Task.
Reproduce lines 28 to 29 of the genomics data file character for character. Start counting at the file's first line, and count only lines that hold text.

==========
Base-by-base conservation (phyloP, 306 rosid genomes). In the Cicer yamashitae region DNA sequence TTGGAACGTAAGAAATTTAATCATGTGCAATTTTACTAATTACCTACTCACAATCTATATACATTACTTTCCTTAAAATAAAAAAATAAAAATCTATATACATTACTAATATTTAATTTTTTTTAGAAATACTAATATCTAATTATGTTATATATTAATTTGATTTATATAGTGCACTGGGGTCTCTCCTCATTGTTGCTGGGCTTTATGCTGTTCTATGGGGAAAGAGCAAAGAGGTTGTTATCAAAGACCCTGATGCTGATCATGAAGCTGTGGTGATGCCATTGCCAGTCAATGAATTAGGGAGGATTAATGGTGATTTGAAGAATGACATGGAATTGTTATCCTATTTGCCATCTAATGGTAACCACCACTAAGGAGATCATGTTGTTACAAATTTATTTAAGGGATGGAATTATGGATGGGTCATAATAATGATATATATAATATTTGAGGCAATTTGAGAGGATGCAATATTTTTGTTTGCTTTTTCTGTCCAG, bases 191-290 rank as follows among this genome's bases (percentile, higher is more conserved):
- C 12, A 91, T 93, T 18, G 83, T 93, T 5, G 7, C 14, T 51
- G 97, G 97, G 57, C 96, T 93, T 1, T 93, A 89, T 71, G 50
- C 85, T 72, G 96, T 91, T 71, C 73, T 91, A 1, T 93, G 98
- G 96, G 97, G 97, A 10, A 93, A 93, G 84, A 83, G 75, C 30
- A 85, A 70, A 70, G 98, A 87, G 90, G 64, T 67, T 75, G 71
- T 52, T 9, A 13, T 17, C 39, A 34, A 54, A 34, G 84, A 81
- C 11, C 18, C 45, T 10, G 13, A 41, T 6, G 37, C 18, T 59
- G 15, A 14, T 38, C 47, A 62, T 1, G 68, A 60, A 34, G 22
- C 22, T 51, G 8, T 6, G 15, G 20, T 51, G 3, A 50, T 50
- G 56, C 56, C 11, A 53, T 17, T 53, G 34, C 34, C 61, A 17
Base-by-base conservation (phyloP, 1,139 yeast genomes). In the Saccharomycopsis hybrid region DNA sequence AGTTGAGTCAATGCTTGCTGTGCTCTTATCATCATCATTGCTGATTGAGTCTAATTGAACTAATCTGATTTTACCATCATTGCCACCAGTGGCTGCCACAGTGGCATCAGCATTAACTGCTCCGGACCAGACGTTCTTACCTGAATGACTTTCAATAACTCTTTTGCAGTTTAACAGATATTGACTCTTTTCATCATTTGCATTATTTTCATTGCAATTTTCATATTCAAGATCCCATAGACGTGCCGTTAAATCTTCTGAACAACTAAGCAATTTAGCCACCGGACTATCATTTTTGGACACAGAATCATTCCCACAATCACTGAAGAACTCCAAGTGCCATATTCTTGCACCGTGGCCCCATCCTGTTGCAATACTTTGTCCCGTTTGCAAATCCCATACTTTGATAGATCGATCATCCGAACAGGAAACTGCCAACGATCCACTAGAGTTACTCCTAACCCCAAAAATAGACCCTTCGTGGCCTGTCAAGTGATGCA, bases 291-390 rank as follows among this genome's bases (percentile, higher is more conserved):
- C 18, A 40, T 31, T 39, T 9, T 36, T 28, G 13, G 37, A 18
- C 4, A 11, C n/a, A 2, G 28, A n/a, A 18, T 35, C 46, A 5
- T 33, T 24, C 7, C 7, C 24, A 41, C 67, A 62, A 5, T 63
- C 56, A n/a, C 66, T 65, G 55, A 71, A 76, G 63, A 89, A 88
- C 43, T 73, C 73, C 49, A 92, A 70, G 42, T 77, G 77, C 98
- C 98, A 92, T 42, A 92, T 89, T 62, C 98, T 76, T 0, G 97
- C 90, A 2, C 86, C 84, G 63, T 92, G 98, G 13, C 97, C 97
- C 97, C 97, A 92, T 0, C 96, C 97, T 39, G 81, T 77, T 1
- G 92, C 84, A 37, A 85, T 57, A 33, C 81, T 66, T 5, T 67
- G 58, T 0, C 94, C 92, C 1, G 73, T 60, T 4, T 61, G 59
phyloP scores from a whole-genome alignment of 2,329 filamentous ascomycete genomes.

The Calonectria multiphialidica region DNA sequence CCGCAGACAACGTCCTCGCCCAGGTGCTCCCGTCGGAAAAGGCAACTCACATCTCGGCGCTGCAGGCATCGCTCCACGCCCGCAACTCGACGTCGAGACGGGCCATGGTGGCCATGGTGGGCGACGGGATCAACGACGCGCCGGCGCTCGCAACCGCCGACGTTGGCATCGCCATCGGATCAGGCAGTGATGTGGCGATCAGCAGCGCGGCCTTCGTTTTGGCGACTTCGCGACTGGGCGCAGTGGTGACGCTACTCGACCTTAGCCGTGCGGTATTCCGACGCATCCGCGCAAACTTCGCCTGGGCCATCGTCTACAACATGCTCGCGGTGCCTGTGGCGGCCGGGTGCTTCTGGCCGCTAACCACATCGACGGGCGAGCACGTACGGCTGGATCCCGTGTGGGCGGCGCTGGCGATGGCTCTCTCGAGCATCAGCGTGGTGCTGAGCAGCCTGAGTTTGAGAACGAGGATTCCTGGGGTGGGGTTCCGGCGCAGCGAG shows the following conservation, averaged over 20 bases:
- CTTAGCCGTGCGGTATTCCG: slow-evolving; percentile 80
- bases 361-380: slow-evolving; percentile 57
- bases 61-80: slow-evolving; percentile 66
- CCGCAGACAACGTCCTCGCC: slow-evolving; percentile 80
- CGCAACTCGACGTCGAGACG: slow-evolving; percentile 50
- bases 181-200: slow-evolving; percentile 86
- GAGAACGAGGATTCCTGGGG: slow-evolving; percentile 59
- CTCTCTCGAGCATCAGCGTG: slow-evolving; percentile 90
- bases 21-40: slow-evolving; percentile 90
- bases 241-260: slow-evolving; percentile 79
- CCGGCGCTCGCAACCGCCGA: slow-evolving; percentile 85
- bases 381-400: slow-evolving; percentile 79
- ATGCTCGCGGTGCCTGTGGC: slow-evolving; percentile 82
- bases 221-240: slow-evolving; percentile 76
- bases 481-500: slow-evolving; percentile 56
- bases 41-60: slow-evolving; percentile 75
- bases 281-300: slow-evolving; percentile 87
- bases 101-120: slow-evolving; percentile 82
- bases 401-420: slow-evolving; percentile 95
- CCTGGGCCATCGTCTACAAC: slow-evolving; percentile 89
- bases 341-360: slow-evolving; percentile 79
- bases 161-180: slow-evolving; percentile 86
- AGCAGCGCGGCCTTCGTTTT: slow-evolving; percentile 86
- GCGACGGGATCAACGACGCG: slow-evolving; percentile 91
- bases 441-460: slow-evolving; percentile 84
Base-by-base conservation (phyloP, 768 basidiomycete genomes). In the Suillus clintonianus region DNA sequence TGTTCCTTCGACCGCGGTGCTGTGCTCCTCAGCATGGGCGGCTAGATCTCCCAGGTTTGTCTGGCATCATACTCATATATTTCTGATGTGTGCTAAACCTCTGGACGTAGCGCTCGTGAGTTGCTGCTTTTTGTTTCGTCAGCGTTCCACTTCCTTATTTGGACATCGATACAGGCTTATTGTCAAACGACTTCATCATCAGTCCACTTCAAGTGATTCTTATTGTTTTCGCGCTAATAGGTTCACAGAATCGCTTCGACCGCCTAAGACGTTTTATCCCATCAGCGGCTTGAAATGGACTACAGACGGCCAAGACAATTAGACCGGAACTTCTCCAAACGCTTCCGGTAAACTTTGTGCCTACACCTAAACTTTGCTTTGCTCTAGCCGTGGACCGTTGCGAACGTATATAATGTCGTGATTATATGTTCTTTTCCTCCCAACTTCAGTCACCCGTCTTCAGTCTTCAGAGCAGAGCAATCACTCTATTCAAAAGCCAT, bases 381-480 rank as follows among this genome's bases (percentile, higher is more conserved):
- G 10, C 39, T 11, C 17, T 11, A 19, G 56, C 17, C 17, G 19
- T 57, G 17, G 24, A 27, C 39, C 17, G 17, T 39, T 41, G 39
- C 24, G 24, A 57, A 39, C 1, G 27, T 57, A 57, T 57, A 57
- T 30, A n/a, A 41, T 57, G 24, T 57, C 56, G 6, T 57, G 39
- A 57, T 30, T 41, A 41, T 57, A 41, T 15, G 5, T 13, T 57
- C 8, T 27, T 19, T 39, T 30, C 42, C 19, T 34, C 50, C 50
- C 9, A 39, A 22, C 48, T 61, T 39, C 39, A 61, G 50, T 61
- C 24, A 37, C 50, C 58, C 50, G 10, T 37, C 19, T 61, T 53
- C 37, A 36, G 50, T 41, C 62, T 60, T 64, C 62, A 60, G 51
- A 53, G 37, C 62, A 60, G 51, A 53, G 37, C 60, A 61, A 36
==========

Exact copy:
- CCGCAGACAACGTCCTCGCC: slow-evolving; percentile 80
- CGCAACTCGACGTCGAGACG: slow-evolving; percentile 50